I deleted my Instagram account this week. I was sad to go; Instagram was fun! It was social, I loved the rad photo filters and the ease of sharing my pics over various social networks without much fuss.
Over time, I also began to appreciate the integration with Foursquare and Facebook’s maps to document where I traveled to during the past year or so. I also happily set my photographs free with Creative Commons, allowing me to contribute to a rich, image sharing community. However, the changes Instagram proposed to their terms of service forced me to re-evaluated that relationship for the following reasons:
- Sharing is Caring. I use Creative Commons images a lot. The are the visual meat of my LibGuides and my teaching aids. I feel strongly that I should contribute to the corpora of open images myself. Instagram used to enable me to do so, but no longer.
- Teaching Moments. I taught a module on social media last semester in a course about theatre criticism. The experience made me think critically about how we talk about social media in higher education and what students need to know to be good stewards of their social media presences and how to effectively evaluate the information out there on the web. I thought this Instagram firestorm would be a good opportunity to see what else is out there and that my vision quest would be a good teaching moment.
Here’s what I found for iOS.
I read this post about Instagram alternatives as well as some other best of 2012 apps for the iPhone that included Camera applications. I downloaded them all onto my iPhone and began experimenting. Here’s the rundown:
- Anypic (free) This app has a cute interface and easy sharing options, but lacks the filters that made Instagram so fun to use. I appreciated that you can share previously photographed images into the app, but the dearth of traffic on the app coupled with the lack of hipster filters were deal breakers. Verdict: I deleted this app.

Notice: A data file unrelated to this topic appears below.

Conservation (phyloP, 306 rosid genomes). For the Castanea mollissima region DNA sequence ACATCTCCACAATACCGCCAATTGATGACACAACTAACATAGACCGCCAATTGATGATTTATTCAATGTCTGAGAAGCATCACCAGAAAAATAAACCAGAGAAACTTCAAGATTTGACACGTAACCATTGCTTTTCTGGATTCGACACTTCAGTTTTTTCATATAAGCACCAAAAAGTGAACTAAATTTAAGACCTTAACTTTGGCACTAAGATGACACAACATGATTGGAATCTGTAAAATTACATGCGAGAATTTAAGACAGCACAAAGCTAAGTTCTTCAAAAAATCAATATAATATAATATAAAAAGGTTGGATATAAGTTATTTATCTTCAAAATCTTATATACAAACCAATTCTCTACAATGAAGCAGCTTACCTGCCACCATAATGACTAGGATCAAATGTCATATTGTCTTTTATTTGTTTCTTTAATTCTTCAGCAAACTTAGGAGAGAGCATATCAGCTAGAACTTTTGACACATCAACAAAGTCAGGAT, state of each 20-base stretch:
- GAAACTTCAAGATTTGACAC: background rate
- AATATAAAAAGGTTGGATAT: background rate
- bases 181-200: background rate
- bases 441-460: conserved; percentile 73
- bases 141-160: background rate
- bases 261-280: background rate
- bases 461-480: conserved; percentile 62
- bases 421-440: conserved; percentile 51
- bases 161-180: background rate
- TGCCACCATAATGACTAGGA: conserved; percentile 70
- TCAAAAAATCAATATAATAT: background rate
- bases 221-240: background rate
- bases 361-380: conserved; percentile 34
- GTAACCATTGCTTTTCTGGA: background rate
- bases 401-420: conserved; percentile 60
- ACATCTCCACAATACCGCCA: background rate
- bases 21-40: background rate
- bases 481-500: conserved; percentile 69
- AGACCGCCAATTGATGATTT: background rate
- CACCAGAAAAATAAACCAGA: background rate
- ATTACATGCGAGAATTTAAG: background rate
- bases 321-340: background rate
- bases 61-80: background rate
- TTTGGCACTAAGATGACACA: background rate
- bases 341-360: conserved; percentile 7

- Backspaces (free) This app is less of a photography app and more a visual storytelling app. You can’t take photos with Backspaces, but you can import photos from your Camera roll and create stories with photographs and textual annotations. Often when I travel, I take a fair share of photos with my iPhone. I’d take a lot of photos on Instagram that were all shared, sometimes out of context. Backspaces is a nice way to summarize a trip or an event without clogging your friends’ feeds or showing stuff out of context. I made a Backspaces story about my winter break and I enjoyed taking snapshots with various camera apps and then pulling it together to share on Twitter. Best of all, I was able to share the story with my parents via email. Verdict: This app stays on my iPhone’s home screen.
- Camera + (.99) This app kept coming up in best of 2012 app lists for iOS. For under a buck, I thought I would give this app a shot. It has all the things I love: pretentious filters, easy sharing options, a slick interface, and some bonus features like a stabilizer and more user friendly zoom. You can take a nice snapshot, or put more work into staging something more complicated. It’s scalable. Verdict: This app won a place on my iPhone’s home screen.
- KitCam ($1.99) This app also came up several times of best of 2012 app lists I read over break. This app is a combination of Hipstamatic and Camera +. There’s a lot in this app for more sophisticated photographers, including film options and multi-exposure. There are nifty sharing options to various social media outlets and users can also decide to save images directly to Dropbox rather than saving to Camera Roll, which I like. However, the user interface is a little clunky; this is not an intuitive app. There is a definitely a learning curve, but if you are really into digital photography and want to do more than take quick snapshots with your iPhone, there is a lot this app can do. Verdict: This app is on home screen probation.